Why inventories reflect oil and natural gas supply and demand

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Part 4
Why inventories reflect oil and natural gas supply and demand PART 4 OF 4

Why did last week’s natural gas report drive prices up?

Natural gas inventories increased more than expected

On Thursday, May 22, 2014, the EIA reported that natural gas inventories increased by 106 bcf (billions of cubic feet) for the week ended May 16, bringing current inventories to 1,266 bcf. A survey of experts had estimated the rise in inventories to be 103 bcf.

Why did last week’s natural gas report drive prices up?

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Natural gas storage facilities require some base gas supply to remain on a permanent basis in order to ensure adequate pressure and deliverability during the winter natural gas withdrawal season. “Working gas” refers to the gas in storage above base gas levels.

Last week’s build in natural gas inventories was greater than the market’s expectation, which indicated stronger demand or weaker supply than expected. Investors can interpret this as a negative signal for natural gas prices. Natural gas prices traded lower on the day to close at $4.36 per MMBtu—compared to $4.47 per MMBtu the previous day.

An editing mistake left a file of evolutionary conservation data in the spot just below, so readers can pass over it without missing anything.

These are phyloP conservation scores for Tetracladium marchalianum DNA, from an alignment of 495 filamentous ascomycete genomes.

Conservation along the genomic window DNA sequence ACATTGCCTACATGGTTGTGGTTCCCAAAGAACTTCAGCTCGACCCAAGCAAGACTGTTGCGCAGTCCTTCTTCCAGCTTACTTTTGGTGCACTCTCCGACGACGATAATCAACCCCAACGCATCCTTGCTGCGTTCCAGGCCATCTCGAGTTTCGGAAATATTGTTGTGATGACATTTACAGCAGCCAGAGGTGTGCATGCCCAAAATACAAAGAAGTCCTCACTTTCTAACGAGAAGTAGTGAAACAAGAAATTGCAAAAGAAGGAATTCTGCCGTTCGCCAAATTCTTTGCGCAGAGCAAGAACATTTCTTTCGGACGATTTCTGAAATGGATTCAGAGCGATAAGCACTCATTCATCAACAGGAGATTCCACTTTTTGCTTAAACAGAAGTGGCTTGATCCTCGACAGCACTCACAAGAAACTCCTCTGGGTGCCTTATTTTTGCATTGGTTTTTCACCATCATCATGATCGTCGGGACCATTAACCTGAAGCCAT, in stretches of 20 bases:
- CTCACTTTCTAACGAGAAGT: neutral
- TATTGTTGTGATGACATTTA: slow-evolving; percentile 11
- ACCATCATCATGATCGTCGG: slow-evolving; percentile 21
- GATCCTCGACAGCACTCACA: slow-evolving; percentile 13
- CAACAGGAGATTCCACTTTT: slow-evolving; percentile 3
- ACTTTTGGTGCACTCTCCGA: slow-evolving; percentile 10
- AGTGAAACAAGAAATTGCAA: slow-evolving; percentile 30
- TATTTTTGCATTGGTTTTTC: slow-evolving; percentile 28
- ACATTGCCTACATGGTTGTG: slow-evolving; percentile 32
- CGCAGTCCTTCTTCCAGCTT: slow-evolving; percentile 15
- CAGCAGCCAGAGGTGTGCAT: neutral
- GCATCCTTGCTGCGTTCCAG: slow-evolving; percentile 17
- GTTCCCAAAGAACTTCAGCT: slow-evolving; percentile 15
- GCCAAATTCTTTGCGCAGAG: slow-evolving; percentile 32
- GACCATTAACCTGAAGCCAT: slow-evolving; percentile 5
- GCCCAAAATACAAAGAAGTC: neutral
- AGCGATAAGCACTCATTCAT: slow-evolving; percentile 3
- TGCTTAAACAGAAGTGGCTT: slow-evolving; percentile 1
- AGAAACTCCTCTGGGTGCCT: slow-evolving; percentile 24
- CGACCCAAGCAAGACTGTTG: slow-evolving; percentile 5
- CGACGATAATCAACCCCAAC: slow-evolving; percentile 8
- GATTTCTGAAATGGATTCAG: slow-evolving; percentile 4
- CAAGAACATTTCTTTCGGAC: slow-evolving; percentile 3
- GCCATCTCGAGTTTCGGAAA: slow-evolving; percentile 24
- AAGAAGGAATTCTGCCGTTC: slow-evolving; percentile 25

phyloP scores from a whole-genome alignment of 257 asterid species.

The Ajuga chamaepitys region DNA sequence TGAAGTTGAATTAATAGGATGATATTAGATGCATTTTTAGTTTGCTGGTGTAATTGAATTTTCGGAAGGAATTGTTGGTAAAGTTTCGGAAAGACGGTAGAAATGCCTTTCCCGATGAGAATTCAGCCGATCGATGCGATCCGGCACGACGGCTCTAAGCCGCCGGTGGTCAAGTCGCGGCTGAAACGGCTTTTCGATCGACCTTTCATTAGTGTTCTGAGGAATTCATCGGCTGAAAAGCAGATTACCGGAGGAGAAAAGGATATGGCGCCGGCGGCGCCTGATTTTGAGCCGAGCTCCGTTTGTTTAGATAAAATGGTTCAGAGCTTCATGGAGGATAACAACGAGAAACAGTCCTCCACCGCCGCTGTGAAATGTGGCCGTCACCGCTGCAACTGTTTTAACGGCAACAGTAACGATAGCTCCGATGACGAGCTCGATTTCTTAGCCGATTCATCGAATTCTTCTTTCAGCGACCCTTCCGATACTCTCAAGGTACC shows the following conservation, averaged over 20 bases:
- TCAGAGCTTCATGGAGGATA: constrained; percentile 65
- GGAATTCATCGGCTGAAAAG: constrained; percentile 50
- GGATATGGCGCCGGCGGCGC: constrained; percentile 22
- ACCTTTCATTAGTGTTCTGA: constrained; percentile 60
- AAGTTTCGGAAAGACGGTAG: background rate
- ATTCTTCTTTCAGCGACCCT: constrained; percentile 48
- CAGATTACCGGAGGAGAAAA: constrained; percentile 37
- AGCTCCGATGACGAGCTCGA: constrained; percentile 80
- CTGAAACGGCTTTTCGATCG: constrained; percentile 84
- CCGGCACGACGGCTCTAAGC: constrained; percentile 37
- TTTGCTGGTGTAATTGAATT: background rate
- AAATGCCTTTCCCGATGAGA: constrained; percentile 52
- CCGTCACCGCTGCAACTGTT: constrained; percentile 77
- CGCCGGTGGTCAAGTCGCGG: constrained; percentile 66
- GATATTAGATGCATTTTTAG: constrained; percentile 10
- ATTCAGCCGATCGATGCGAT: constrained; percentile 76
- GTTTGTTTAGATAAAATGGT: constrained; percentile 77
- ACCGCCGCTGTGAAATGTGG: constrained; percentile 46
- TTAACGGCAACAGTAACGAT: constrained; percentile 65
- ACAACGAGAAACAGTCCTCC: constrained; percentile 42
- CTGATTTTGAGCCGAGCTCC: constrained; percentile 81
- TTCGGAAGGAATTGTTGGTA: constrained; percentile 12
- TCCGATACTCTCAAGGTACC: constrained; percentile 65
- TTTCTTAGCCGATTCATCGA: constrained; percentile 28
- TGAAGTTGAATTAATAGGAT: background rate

Natural gas price volatility is important for gas-weighted energy producers like CHK

Investors who are long natural gas through an ETF such as the U.S. Natural Gas Fund (UNG) or natural gas producers such as Chesapeake Energy (CHK), Devon Energy (DVN), Range Resources (RRC), and Quicksilver Resources (KWK) should monitor inventory draws and builds because they’re significant data points in the national supply and demand picture of natural gas. The supply and demand dynamics of the commodity affect its price and, in turn, the margins of companies that produce natural gas. This week’s slight increase in natural gas prices could then be positive news for these companies.

Background: Natural gas inventories are far lower than average

Current natural gas inventories are roughly 45% lower than the average of the past five years, as last winter brought extremely cold weather. Natural gas demand surged, which resulted in large depletions of inventories as well as a rise in prices. The front month natural gas futures contract was trading around ~$3.50 per MMBtu in early November to peak above $6.00 per MMBtu at points in February and is currently at ~$4.50 per MMBtu.

The markets will be watching to see how natural gas inventories move through the spring and summer ahead of the peak winter demand season. Inventory levels that remain below average could prime natural gas prices for a rally this coming winter.

To learn more about investing in oil and gas, see the Market Realist series Must-know: Why US oil and natural gas rig counts both rose.


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